Relaymedia

Mozambique Team Brings Ministry to U.S.

May 16, 2003 12:09 PM EDT

BURLINGTON, Vt. – Teams of Volunteers in Mission frequently go to African nations, helping build churches or homes. Now, for only the second time, a Volunteer in Mission team has come from the African nation of Mozambique to the United States – to build relationships, unity and faith.



Eleven men and women – both clergy and lay – from the United Methodist Church’s Mozambique Area, arrived in Burlington May 4 for a three-week visit. The team attended the Troy Annual Conference session and is spending time with congregations across the conference. The first Mozambique Volunteer in Mission team to the United States visited the Troy Conference in spring 1998.



The Mozambique Area and the Troy Conference have been in relationship for more than a decade. Troy teams have traveled to Mozambique nine times in the 12 years since the African country emerged from civil war. Volunteers from those teams, wishing to build a relationship of ministry and support with their friends in Mozambique, suggested inviting teams to the United States. Local churches raised about $40,000 to bring the team here.



While North Americans tend to think of "doing mission" as a way of offering help and inspiration to a "less developed" part of the world, the church in Mozambique challenges North Americans to consider mission and ministry a two-way experience.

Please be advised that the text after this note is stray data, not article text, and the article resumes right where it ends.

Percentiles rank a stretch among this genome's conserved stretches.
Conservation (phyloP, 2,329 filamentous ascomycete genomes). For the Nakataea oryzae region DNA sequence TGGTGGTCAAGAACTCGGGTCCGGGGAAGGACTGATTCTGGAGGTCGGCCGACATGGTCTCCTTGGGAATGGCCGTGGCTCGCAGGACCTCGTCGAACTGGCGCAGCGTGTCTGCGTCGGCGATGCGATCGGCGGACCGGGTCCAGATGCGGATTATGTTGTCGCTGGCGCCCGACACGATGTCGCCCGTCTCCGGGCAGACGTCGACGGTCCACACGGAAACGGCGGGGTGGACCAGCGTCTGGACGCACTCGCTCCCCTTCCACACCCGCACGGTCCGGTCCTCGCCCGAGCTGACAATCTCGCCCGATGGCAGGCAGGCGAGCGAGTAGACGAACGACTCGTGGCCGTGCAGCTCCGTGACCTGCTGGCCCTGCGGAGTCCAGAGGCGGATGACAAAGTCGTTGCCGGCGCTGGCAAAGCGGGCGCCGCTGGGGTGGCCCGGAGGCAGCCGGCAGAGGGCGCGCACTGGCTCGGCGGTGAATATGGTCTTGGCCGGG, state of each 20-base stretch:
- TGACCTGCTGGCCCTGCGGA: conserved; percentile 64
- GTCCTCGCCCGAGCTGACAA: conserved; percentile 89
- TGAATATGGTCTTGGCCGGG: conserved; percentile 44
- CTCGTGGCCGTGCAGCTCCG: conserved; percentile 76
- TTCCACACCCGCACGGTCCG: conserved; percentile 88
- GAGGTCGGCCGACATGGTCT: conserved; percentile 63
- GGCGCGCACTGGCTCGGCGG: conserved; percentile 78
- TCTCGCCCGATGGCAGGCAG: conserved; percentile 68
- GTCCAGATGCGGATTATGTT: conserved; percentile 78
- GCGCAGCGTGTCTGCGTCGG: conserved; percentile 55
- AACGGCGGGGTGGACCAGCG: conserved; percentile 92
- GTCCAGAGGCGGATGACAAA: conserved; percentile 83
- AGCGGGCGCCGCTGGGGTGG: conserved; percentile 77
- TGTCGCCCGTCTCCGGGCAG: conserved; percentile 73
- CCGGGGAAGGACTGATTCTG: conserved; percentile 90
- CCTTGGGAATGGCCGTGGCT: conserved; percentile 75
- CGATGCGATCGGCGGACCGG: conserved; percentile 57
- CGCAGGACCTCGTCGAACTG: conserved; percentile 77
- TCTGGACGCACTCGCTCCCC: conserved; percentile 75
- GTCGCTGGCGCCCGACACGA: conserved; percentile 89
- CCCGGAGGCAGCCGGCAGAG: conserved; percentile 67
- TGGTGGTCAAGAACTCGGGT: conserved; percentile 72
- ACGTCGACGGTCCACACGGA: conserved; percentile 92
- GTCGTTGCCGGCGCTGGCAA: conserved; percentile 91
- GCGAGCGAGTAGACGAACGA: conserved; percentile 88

"To have peace in Mozambique, Troy Annual Conference helped our church and our country. We wish to bring peace to the United States, with all the challenges you face," said the Rev. Zaqueu Ranchaze, team leader and Mozambique Area Volunteers in Mission coordinator.



"We are here today because Troy Annual Conference and the Mozambique Area are one church," Ranchaze told the conference assembly.



In response to a question about how the North American church can work in partnership with African brothers and sisters, Ranchaze said, "Come to Mozambique and see what we really need – your hearts will tell you what to do." He stressed the importance of direct relationship and mutuality: "We have to share with each other; we have to share experiences." Financial support, he said, is less important than direct relationship.



Team member Naftal Oliveira Naftal agreed. "The money doesn’t stay," Naftal said. "(Sending money) doesn’t give people an experience that will last."



The message of unity and mutuality was repeated throughout the conference session. "Ours is a message of love rooted in the person of Jesus Christ," said the Rev. Zefanias Augusto Chihulume, a pastor studying at United Methodist-related Africa University in Zimbabwe. "It’s our strong belief that we have something in common, and we need to have time together to share what is common" between Africans and North Americans.



To provide for such sharing, Chihulume proposes an ongoing exchange. He would like his church to send two young people to the United States to be in mission for two years, while two young people from the United States would work in his country. This way, he said, his church could "share our spiritual resources" with North Americans. In addition, he wants to see more short-term teams from Mozambique invited to the United States.